How has the strength and conditioning industry changed throughout the years? On this episode of Sheer Strength Josh chats with world-renowned strength and conditioning coach, Dan John, about longevity, strategies to beat indecisiveness, and common errors in mobility work. Dan still competes as an athlete at age 57 and is a stellar example of why age is no longer an excuse in strength gains. Prepare yourself for some serious knowledge bombs!
Dan started lifting weights in 1965, began coaching in 1979, and has been involved in a range of sports at an elite level ever since. He is an All-American discus thrower, competed in the Weight Pentathlon, Olympic lifting, and at the Highland Games. Dan was also named the Masters National Champion and spends his work-life presenting workshops and lectures, writing, and is also a Religious Studies instructor for Columbia College of Missouri.
The longevity Dan has had as an athlete isn’t something you see often in the sporting arena, especially with athletes’ careers being so short. Dan attributes his longevity to proactive habits and mentions ‘precovery,’ an example of which is taking vitamins, sleeping well, and drinking water as soon as you wake. His advice is that if you want to be around a long time, then you need to use your brain before you use your body.
Mobility work is when the joints move throughout a free range. Dan does three workouts a week that are mobility focused, and has always concentrated on his physical and technical weaknesses in the off-season. Everyone is looking for the ‘new wave,’ but Dan suggests it’s more about simply practicing and mastering the areas in which your skills are deficient. This is the 50th year that Dan has been lifting weights, and the most common errors he sees across movements are as follows:
Push: Most of us have lost authentic overhead lifting. Dan has moved to single arm weights as he feels he can get more hypertrophy (when you get older, lean body mass is something you want to hold onto).
Pull: Both the vertical and horizontals have been lost as most people have such underdeveloped rhomboids that they can’t bring their ‘chicken wings’ back. Dan has noticed a drop in serious pulling exercises where you hold the load.
Hinge: Dan says we have lost the authentic hinge movement, where you do a swing or Olympic lift. This is when you are stretching the hamstring and using the butt to propel it forward. Authentic deep squatting has been thrown away too. When you do good kettle bell swings and deadlifts, you should feel it the day after in your hamstrings (so you know your butt worked). If you feel it in your lower back, you are doing it wrong!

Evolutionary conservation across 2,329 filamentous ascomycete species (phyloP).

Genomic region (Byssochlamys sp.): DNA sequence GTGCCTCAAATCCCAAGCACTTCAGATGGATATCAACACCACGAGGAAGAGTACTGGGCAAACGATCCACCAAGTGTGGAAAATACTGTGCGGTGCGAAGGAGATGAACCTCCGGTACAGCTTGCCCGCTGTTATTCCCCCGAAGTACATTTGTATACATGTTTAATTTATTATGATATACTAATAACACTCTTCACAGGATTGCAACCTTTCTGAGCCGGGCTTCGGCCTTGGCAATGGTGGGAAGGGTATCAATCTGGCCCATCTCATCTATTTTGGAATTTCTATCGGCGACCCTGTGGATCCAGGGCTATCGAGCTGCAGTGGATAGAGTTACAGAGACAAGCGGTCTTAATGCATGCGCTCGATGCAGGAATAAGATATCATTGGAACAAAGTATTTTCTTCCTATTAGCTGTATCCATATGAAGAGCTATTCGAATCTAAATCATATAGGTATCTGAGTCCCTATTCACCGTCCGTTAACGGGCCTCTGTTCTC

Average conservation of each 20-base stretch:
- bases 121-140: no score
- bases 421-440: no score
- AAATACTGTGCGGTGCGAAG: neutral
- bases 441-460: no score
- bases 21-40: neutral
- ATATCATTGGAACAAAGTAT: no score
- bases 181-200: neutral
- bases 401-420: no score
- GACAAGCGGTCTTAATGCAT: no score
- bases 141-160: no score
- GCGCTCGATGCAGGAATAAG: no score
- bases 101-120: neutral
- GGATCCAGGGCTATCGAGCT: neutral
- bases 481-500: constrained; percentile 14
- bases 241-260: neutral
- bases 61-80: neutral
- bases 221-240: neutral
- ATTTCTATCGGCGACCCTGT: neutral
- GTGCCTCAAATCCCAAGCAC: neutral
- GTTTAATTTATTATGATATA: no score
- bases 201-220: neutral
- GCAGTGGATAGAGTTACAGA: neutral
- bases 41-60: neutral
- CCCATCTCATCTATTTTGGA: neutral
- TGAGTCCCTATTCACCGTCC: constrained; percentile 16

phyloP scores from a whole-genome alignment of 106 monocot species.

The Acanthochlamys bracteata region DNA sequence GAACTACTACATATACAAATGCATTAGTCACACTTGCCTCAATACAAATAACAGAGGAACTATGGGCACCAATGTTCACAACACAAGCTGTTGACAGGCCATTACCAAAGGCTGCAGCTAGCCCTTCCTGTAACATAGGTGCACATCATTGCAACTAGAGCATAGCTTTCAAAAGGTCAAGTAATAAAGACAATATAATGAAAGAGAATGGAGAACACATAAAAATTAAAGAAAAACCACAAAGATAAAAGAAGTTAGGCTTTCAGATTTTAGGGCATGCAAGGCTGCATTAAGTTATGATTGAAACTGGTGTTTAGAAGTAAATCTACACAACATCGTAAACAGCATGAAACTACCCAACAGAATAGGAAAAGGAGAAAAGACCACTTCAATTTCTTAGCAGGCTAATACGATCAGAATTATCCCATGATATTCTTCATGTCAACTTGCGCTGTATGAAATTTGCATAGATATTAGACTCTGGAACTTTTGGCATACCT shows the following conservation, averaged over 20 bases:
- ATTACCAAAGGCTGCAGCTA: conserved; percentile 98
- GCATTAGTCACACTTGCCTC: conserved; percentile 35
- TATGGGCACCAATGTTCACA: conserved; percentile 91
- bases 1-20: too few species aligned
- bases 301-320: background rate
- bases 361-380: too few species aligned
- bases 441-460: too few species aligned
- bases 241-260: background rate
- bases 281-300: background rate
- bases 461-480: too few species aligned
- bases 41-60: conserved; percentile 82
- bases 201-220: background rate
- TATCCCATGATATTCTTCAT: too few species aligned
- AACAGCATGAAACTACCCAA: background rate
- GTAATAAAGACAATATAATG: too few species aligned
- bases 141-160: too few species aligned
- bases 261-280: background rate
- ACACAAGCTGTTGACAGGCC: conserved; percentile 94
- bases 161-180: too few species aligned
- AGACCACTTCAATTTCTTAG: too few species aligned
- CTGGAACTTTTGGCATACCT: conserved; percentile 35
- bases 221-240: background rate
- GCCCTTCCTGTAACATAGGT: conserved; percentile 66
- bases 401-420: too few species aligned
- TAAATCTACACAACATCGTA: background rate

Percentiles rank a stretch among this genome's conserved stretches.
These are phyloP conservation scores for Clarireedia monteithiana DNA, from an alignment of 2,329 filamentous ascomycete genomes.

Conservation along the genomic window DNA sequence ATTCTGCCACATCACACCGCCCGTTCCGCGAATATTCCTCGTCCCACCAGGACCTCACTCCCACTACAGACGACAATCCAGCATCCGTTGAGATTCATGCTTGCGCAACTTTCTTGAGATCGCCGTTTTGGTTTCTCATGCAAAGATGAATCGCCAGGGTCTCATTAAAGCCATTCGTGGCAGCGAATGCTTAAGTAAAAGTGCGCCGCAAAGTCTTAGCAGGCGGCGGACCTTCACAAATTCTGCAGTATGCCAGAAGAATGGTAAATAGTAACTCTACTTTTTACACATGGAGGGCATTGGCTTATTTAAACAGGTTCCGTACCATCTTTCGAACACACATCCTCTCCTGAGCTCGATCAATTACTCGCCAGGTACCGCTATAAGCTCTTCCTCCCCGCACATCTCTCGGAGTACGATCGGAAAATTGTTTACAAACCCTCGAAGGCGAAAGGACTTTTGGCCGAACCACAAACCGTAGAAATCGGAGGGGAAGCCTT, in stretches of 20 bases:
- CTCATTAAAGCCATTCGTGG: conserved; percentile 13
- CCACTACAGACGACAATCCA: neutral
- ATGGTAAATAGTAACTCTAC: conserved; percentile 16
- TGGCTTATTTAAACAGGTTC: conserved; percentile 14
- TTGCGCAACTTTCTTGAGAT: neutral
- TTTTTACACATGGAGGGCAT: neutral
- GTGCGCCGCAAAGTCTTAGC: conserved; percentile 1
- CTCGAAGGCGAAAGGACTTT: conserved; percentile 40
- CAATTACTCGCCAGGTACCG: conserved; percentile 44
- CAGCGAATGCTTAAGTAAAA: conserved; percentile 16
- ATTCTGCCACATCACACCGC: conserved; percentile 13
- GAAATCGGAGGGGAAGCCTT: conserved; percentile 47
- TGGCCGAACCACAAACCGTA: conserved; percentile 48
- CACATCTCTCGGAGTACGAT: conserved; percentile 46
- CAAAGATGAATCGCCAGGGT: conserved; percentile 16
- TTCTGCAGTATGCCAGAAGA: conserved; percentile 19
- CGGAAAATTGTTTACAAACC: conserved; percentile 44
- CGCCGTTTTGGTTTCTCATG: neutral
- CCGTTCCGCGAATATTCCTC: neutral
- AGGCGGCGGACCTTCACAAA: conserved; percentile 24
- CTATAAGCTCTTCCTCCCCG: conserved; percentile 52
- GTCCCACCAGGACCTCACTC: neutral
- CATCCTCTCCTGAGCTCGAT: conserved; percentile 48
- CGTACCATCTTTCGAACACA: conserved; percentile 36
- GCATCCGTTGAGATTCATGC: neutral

Dan would like to bring back overhead pressing, authentic squatting, stretching the hamstrings in the weight room, loaded carries, and tumbles. He suggests that 15-25 quality reps has stood the test of time and is the right number for most exercises so this would be 3×8, 5×5, 3×5, 5×3, and 10-5-10.
One of the biggest mistakes people make is letting loads be the answer before they answer the questions of authentic movement of push, pull, hinge, and squat.
We can categorize nearly every person into four quadrants.
Quadrant 1: Similar to high school physical education program, where you learn the rules of a lot of sports.
Quadrant 2: Like the NFL, where there are a lot of qualities at a high level. This quadrant get’s all the press
Quadrant 3: Good technique and strong.
Quadrant 4: One or two qualities at the highest level as humanly possible.
Most people start at quadrant 1 and slide over to quadrant 3. To go from 1 to 4, you have to have genetics and geography on your side.
Self-disciple doesn’t actually exist, but at least athletes and exercising teaches you to manage the following three things:
i) Risks: You can always have one more surgery, but you might not have one more recovery.
ii) Compromise: When we manage compromise, we have to be open to what is new and better.
iii) Options: Pick something that works for you that you will adhere to (this is also the big choice in life).
Pain: This is the best lever to get someone to get decisive, e.g. divorce.
Prison: 24/7 lockdown.
Pound the pavement: This is about tiny habits, e.g. drinking two glasses of water a day at first. You have to have success and enjoy the success so it can be sustained.
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